PREE TONE - Brekka

Pree Tone - Brekka

5 songs
26:58 minutes
***** ****


Two years after their last longplayer, Ukrainian noise rock trio is back with Brekka, which with five songs should rather be considered a long EP than a short longplayer. I remember really liking Kiddy, which sounded like a love letter to the noise rock of the late Eighties and early Nineties, and as expected, things havenít changed that much with the band.

What youíll notice first is that the songs are a little shorter than in the past when they sometimes made it to twenty minutes, or between seven and eight minutes on the last album. This time they are "only" between four and seven minutes long, so still more generous than your typical rock song.

The opener and first single Fifth O is a good indication at what youíll hear on Brekka. The main ingredient is still gnarly noise rock, but there are also elements of shoegaze, post punk and even psychedelic elements. The vocals somehow remind me of the late Mark E. Smith, although delivered in a more discreet way. As Pree Tone consist only of three musicians, they use a lot of effects and distortion, often a heavy dose of reverb on the guitar, while the rhythm section is laying down a foundation like a duo of busy bees. All of this is melodic, but comes with a healthy amount of angular moments that prevent you from considering Pree Tone as just another run-of-the-mill noise rock band. On the concluding Flow, a seven-minute-long psychedelic journey, the band reminds me of Spacemen 3 jamming with The Jesus And Mary Chain, proving that they are just at home in a trippier setting.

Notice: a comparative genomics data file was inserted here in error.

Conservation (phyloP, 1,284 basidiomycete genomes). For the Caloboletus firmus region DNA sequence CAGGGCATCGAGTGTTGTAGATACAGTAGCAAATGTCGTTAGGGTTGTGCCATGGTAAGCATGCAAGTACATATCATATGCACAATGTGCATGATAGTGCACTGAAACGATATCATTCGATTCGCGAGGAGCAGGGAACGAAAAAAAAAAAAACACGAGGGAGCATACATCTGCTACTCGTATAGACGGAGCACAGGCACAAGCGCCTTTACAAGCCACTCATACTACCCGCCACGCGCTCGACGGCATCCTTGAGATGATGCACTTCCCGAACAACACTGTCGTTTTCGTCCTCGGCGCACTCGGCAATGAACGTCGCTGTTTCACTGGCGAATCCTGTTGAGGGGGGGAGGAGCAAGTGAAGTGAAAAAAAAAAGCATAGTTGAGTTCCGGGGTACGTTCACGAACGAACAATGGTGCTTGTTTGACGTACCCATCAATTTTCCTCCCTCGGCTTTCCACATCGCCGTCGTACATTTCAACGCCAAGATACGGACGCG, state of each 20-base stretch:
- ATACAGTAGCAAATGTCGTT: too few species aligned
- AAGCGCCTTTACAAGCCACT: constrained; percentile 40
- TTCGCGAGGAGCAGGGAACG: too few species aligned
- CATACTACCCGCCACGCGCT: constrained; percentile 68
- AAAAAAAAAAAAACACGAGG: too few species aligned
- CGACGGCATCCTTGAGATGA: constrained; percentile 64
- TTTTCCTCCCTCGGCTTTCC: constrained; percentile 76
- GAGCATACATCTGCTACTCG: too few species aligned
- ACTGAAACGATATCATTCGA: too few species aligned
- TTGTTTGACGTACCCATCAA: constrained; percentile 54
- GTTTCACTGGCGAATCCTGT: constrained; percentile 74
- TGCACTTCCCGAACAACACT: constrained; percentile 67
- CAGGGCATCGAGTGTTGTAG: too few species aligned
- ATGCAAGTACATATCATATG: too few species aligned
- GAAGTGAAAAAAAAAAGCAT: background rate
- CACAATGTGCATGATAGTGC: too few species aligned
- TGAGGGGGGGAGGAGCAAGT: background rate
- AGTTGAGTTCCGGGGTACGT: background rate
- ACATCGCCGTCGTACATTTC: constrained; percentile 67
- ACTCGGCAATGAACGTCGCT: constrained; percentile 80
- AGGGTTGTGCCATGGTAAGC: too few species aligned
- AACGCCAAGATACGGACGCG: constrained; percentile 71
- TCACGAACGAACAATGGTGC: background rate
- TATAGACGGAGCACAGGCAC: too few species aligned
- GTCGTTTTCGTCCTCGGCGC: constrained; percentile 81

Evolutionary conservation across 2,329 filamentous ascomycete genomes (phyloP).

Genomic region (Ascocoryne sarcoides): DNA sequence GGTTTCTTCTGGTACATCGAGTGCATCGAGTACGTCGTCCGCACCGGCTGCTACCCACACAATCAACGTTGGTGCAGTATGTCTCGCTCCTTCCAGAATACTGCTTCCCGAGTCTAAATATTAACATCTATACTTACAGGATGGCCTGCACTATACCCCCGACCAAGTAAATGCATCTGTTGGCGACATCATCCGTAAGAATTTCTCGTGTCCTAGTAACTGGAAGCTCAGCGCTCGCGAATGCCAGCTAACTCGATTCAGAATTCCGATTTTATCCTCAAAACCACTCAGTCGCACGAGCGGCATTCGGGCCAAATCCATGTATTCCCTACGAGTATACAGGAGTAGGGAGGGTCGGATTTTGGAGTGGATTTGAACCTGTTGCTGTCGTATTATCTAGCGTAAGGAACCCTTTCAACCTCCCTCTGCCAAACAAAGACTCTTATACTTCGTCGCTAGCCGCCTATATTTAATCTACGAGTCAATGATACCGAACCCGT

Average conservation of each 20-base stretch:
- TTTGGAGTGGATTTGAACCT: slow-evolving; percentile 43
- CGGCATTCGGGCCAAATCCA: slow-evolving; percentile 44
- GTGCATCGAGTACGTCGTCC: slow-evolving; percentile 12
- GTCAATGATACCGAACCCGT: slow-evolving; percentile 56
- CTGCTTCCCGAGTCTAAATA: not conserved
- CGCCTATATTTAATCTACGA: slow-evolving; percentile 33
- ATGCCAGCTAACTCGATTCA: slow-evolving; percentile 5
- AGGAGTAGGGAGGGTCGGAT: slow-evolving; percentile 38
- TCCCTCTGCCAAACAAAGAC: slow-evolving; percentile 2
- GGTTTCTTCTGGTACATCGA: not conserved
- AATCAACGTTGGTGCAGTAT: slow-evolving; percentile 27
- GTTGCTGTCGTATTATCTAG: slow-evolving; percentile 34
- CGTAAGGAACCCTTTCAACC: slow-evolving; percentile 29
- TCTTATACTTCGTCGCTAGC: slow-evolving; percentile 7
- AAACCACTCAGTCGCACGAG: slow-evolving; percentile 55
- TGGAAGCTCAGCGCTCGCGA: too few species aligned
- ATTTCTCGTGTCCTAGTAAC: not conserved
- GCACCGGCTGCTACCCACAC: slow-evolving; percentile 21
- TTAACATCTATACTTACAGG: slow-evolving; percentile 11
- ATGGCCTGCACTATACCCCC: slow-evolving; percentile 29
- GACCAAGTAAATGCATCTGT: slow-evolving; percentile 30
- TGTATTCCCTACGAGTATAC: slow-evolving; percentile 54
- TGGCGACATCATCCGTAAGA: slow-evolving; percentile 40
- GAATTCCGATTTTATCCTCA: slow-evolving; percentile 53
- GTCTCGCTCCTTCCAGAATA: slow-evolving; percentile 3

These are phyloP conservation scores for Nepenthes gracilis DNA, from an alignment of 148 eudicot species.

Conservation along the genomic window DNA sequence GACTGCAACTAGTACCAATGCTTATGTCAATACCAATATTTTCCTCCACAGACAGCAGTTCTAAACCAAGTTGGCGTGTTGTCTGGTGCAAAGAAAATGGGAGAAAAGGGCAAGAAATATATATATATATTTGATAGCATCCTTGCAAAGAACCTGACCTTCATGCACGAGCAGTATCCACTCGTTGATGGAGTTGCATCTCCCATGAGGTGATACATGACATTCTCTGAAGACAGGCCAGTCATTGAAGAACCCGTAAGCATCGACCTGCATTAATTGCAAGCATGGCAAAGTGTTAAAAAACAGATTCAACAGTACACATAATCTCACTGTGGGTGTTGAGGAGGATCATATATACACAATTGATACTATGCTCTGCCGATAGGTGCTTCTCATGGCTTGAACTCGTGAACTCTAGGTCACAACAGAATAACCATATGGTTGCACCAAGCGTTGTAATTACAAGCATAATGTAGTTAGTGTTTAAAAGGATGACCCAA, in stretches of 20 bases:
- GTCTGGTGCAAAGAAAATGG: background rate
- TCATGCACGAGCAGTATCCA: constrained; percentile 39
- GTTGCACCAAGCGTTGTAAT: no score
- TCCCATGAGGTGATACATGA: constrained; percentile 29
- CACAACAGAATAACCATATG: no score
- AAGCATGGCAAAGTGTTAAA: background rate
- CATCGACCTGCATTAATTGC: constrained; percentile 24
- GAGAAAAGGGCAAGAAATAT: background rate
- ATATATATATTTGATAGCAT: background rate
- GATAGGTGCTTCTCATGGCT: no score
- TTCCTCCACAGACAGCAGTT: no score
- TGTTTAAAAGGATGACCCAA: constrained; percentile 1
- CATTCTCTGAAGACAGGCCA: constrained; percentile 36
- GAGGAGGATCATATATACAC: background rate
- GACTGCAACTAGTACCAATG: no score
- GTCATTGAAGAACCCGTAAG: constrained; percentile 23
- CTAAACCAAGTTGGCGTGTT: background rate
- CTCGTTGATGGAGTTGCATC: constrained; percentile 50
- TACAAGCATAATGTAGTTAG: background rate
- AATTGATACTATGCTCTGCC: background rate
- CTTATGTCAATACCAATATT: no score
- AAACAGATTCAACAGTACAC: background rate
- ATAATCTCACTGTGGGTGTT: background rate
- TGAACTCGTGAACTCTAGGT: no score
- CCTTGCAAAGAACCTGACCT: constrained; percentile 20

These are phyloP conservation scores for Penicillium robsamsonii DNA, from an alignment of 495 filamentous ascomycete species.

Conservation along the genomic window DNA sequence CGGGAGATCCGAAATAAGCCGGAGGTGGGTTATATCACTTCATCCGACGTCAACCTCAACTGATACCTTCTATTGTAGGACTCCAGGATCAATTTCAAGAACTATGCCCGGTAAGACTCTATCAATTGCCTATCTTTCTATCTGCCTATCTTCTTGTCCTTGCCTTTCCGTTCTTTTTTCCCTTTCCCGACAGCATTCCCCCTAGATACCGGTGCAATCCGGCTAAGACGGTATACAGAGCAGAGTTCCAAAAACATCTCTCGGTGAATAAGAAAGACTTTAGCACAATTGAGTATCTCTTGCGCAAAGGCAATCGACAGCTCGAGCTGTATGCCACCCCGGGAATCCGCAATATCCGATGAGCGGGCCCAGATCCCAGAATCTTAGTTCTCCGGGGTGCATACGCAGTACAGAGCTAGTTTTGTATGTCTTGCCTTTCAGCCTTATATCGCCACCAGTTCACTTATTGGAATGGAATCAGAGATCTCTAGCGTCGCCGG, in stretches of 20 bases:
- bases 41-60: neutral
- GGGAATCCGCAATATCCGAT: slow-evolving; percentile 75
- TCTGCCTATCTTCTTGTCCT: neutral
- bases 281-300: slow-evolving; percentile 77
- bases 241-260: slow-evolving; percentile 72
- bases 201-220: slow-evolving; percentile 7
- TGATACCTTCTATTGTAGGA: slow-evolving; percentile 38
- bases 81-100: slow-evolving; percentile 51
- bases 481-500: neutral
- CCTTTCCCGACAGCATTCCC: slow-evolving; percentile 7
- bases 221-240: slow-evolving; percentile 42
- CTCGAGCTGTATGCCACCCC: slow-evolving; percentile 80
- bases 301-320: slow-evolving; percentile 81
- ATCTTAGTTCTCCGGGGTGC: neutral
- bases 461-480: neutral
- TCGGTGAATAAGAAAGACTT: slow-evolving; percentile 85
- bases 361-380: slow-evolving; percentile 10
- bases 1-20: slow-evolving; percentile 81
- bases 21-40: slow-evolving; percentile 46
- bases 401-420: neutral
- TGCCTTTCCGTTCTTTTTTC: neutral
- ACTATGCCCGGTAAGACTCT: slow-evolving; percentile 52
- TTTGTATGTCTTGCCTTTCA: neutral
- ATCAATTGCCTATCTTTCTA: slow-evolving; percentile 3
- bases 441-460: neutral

Although Pree Tone are from Ukraine, their music doesnít really have an Eastern European vibe. While Kiddy had a strong American touch, Brekka has a decidedly British influences, hailing back from a time when music sounded more hand-made than a lot what we get to listen to today. The unpolished production manages to give enough room to every instrument, and the vocals, shared between the guitarist and bassist, also find a niche where they belong. Maybe their last album was more instantly mindblowing, but Brekka is definitely a grower, showing that Pree Tone have comfortably settled in a noise rock sound, enriched with a sufficient number of other indie genres, that they come up with something maybe not entirely original, but undoubtedly thoroughly pleasant that should appeal to fans of the British underground from about thirty years ago.

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